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November 18, 1983 - Image 15

Resource type:
Text
Publication:
The Detroit Jewish News, 1983-11-18

Disclaimer: Computer generated plain text may have errors. Read more about this.

THE DETROIT JEWISH NEWS

Friday, November 18, 1983 15

Percy: Settlements Provocative,'
Defends Senate Record on Israel

NEW YORK (JTA)--
Sen. Charles Percy (D-Ill.),
calling Israel's "extensive"
West Bank settlements
"provocative," told a group
of Jewish leaders last week
that the settlements dis-
couraged Jordan from en-
tering into peace negotia-
tions with the Jewish state.
He said he had been assured
that King Hussein wants to
enter into negotiations with
Israel.
Percy, chairman of the
Foreign Relations Commit-
tee, spoke to a closed meet-
ing of the Conference of
Presidents of Major Ameri-
can Jewish Organizations.

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The meeting with the some
100 Jewish leaders was re-
quested by Percy, who is
seeking re-election.
The Senator said he op-
posed the establishment of
an independent Palestinian
state but asserted that the
Palestinian people needed a
national homeland, which
he said should be in some
form of confederation with
Jordan. He said he regarded
Yasir Arafat, the Palestine
Liberation Organization
chief, as a "relative moder-
ate compared with George
Habash," the leader of the
Popular Front for the Lib-
eration of Palestine.

The senior Senator
from Illinois also de-
fended his support for
the 1981 sale of AWACS
reconnaissance planes
and other advanced
weaponry to Saudi
Arabia, which he termed
as a "moderate" Arab
state "compared with
Libya and Syria." He said
the military balance had
not shifted against Israel
as a result of the U.S.
arms sale to the Saudis.

On other topics, Percy
was reported to have ap-
peared uncomfortable with
a question about why the
U.S. did not move its em-
bassy to Jerusalem. He said
"the time was not ripe" for
such a move and that he
would not seek to push the
Reagan Administration
into such a step at this time.
Percy said he strongly op-
posed any demands by Syria
or its surrogates in Lebanon
that the government of
President Amin Gemayel

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abrogate its May 17 sec-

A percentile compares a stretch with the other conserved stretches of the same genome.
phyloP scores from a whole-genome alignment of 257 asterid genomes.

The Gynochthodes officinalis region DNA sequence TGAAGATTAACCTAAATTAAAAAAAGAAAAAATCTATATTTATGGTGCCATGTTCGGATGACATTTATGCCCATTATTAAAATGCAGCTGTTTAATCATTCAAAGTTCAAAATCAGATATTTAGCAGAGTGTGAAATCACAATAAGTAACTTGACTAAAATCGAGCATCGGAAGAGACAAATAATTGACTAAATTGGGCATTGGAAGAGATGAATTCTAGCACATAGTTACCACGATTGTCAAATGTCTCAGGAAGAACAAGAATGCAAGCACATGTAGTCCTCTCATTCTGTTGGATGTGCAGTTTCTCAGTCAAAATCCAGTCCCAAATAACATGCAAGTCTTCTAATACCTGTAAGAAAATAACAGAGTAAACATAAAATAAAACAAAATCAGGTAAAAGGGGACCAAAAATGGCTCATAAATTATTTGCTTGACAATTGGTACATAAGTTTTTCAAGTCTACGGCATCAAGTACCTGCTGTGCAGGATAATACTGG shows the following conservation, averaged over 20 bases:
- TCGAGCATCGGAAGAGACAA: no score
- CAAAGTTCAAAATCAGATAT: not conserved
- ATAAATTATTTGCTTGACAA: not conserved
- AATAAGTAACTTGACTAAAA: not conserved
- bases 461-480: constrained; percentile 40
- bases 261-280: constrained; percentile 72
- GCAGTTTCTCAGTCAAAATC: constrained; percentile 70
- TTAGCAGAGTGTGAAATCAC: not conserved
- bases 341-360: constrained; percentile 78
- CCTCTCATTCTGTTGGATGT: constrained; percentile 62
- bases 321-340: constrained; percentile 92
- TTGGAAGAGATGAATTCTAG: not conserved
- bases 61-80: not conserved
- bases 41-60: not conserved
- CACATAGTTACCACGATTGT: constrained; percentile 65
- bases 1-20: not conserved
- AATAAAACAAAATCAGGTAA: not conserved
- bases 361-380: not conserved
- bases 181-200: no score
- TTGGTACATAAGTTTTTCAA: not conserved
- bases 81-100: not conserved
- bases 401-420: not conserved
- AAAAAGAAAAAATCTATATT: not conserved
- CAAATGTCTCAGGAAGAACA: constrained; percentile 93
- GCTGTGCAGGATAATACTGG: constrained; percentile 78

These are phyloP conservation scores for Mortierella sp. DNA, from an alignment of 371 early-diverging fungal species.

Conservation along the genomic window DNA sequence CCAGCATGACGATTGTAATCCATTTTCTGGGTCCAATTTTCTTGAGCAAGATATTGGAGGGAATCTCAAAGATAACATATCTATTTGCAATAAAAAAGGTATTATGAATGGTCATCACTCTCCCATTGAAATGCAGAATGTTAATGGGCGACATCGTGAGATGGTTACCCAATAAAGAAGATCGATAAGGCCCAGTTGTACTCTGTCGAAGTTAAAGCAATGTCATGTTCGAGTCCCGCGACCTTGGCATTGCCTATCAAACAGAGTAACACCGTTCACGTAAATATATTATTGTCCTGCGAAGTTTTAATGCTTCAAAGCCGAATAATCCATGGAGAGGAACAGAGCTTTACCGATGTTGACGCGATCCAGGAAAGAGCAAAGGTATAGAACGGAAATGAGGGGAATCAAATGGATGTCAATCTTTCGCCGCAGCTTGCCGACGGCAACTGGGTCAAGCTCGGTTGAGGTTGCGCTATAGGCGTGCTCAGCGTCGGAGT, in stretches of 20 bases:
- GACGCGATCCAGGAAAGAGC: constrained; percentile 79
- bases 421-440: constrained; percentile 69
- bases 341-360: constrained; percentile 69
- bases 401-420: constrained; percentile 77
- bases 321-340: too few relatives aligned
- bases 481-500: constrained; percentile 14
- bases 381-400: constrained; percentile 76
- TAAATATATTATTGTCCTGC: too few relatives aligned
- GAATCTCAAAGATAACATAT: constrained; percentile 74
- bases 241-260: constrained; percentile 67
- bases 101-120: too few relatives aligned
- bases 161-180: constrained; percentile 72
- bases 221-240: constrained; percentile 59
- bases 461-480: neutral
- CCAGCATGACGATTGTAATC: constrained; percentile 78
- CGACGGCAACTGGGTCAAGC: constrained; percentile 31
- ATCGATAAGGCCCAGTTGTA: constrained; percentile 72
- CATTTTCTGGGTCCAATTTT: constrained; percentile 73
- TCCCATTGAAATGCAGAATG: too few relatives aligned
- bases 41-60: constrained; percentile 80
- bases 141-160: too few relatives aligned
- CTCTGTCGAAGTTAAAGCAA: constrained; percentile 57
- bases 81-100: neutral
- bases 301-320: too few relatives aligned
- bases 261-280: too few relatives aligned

urity and withdrawal ac-
cord with Israel: The Ad-
ministration, he said, was
strongly opposed to any
such action. He said tht he
had personally urged Presi-
dent Hosni Mubarak of
Egypt to return his ambas-
sador to Israel and to re-
sume progress toward nor-
malization between the two
countries.
In a statement distri-
buted at the meeting, Percy
detailed various actions he
has taken in opposing the
Arab boycott and support-
ing the right of Soviet Jews
to live as Jews and to emig-
rate.
Republican
Former
Senator Jacob Javits of New
York, who was a surprise
guest at the meeting, distri-
buted a statement to the
Jewish leaders supporting
Percy's re-election bid.
* * *
.
U. S .

Condemns
New Settlements

WASHINGTON (JTA) —
The Reagan Administra-
tion expressed "regret"
Tuesday over a report that
Israel plans to establish five
new settlements in the West
Bank.
State Department deputy
spokesman Alan Romberg
said the U.S. "position is
clear: we regard settle-
ments as an obstacle to
peace." Romberg once again
quoted from President
Reagan's speech of Sep-
tember 1, 1982 announcing
his Middle East peace in-
itiative in which Reagan
said, "Further settlement
activity is in no way neces-
sary for the security of Is-
rael and only diminishes
the confidence of the Arabs
that a final outcome can be
freely and fairly
negotiated."

The spokesman was re-
sponding to a report from
Jerusalem that the Is-
raeli government has de-
cided to establish five
more settlements, three
near Jericho, one in the
northern part of the
West Bank and the fifth
near Nablus. The report
said that a source told Is-
rael Radio that the three
settlements near Jericho
were being planned to
hinder any future prop-
osal to return the area to
Jordanian control.

Anti-PLO Pledge
Dropped in WB

TEL AVIV — A require-

ment that lecturers at Arab
colleges in the administered
territories pledge to abstain
from assisting the Palestine
Liberation Organization in
any way has been discarded
by the Israeli civil adminis-
tration in the West Bank.
A number of foreign
teachers, who were refused
work permits last year
when they balked at signing
the pledge, are now free to
join the faculties of the four
West Bank universities.

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